Verify your email address to receive email notifications.

Verification sent. Please check your inbox to verify your address.

Unable to send verification. Please try again later.

  • Q&A with Australian Health Practitioners

    Can diet help manage cystic fibrosis?

    My daughter has recently been diagnosed with cystic fibrosis. Is there anything I can include more of or eliminate from her diet that will ease the symptoms of the condition?
  • Find a professional to answer your question

  • Miraa Best

    Social Worker

    A high-calorie, high-fat diet is vital for normal growth and development in children. Your dietitians at your CF Clinic will help you map out the best diet for your daughter.

  • Chris Fonda

    Dietitian, Nutritionist, Sports Dietitian

    As an Accredited Sports Dietitian, APD and athlete (springboard diver), Chris has both professional and personal experience in sport at the sub-elite and elite level.Chris … View Profile

    Diet can definately help in improving life expectancy in those diagnosed with cystic fibrosis (CF). Organs which are specifically affected include the lungs and pancreas. Other organs include the gastrointestinal tract (GI), liver, reproductive organs, skeletal system and the kidney.

    Treatment often includes a multidisciplinary approach. The main concern is malnutrition in people with CF. Because CF is associated with chronic inflammation and infection, increased energy requirements are crucial as energy expenditure is increased. People with CF may also require pancreatic enzymes through pancreatic enzyme replacement therapy (PERT). These enzymes can help with the digestion of carbohydrates, proteins and fat with fat being the most important.

    It is best to seek the advice and guideance of an Accredited Practising Dietitian (APD) who specialises in CF to help your daughter achieve optimal nutritional status for this condition.

  • Samantha Ling

    Dietitian, Nutritionist

    Samantha is an Accredited Practicing Dietitian (APD), consultant and food and nutrition enthusiast. Samantha works in a private practice on the Central Coast, NSW, Rostant … View Profile

    As Miraa and Chris have both pointed - talking to an Accredited Practicing Dietitian will be an essential component of the treatment for your little one. Depending on her age, dietary modifications will be different (eg, infant who is breastfeeding/formula fed versus a toddler).  

    As Chris has nicely explained, a high energy diet is ESSENTIAL for your little girl, particularly as she is still growing and developing. The reason why a high fat is encouraged is because fat contains the most energy (kilojoules) than all the other nutrients - therefore, not a lot needs to be consumed in order to ensure your daughter is getting enough energy (kilojoules) to ensure adequate growth.

    Depending on the level/seriousness of your daughter's condition, additional nutritional requirements may also be needed (eg. high salt intake). Due to the mutation in cells caused by Cystic Fibrosis, the cells in your daughter's body may not be able to retain salt (sodium) as effectively as you and I - you will notice that sometimes when you kiss your child's head her skin may taste slightly salty (this is because salt is being lost through your daughter's pores as the cells can't retain the salt).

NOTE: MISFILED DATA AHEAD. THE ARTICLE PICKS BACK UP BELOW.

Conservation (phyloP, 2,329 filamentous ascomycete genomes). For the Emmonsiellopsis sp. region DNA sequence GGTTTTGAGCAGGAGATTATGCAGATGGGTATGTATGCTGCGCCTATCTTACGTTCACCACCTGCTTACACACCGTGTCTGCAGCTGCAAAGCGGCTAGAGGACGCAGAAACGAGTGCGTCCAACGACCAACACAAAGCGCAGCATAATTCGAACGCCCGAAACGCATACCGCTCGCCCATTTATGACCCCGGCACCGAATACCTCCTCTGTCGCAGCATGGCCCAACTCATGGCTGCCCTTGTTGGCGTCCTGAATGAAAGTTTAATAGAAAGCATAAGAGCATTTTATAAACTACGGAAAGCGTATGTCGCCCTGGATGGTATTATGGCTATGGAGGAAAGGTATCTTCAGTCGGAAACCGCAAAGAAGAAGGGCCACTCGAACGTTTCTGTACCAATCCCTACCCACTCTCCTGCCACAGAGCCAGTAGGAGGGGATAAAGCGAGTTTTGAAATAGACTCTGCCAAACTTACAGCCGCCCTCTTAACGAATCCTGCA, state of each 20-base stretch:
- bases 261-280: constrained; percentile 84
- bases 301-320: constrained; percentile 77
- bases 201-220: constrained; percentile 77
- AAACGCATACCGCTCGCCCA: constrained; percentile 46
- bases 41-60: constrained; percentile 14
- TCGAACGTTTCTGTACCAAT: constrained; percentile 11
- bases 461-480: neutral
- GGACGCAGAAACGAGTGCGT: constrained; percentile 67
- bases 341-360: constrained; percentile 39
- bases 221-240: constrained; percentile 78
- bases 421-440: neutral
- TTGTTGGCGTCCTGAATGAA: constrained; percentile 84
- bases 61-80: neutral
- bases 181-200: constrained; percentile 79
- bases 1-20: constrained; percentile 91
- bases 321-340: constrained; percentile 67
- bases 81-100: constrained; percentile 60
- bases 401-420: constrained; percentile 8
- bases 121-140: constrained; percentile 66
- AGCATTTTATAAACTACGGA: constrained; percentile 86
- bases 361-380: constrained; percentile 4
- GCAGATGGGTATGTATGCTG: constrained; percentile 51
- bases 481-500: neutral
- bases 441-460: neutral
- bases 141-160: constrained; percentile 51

Generally, there are no foods that you will need to avoid. Due to her high energy requirements, restricting foods is not recommended. To date, there is no scientific evidence that supports eliminating certain foods in the treatment of Cystic Fibrosis. It is often a misconception that avoiding dairy products for example, will help prevent the mucous formation. This is incorrect - dairy products are full of calcium which your daughter will need in order to ensure her bones develop properly. On top of this dairy products provide energy (kilojoules) and fat in such a small volume. 

    Methods to increase your daughter's energy and fat intake include:

    1) Adding cream and butter to mash potato (instead of just milk), adding cream to soup etc
    2) Using full fat dairy varieties (eg. milk, yoghurt, cheese, ice-cream, custard)
    3) Adding cheese sauces to vegetables
    4) Adding milk powder to milkly drinks to give a little bit extra fat/energy to the drink
    5) Using butter, margarine or mashed avocado as spreads on sandwichs and rolls
    6) Using cooking oils, such as olive oil, peanut oil, canola oil etc in your cooking
    7) Adding full fat salad dressings or dips to salads and raw vegetables
    8) Adding additional flavourings to food (eg. milo to milk, chocolate sauce on ice cream, yoghurt with fruit)



    I highly recommend you talking to a specialist in the area. Hope the feedback given helps!


    Samantha Ling
    Rostant Nutrition
    (Find us on facebook at www.facebook.com/rostantnutrition )  

answer this question

You must be a Health Professional to answer this question. Log in or Sign up .

You may also like these related questions

Ask a health question

Empowering Australians to make better health choices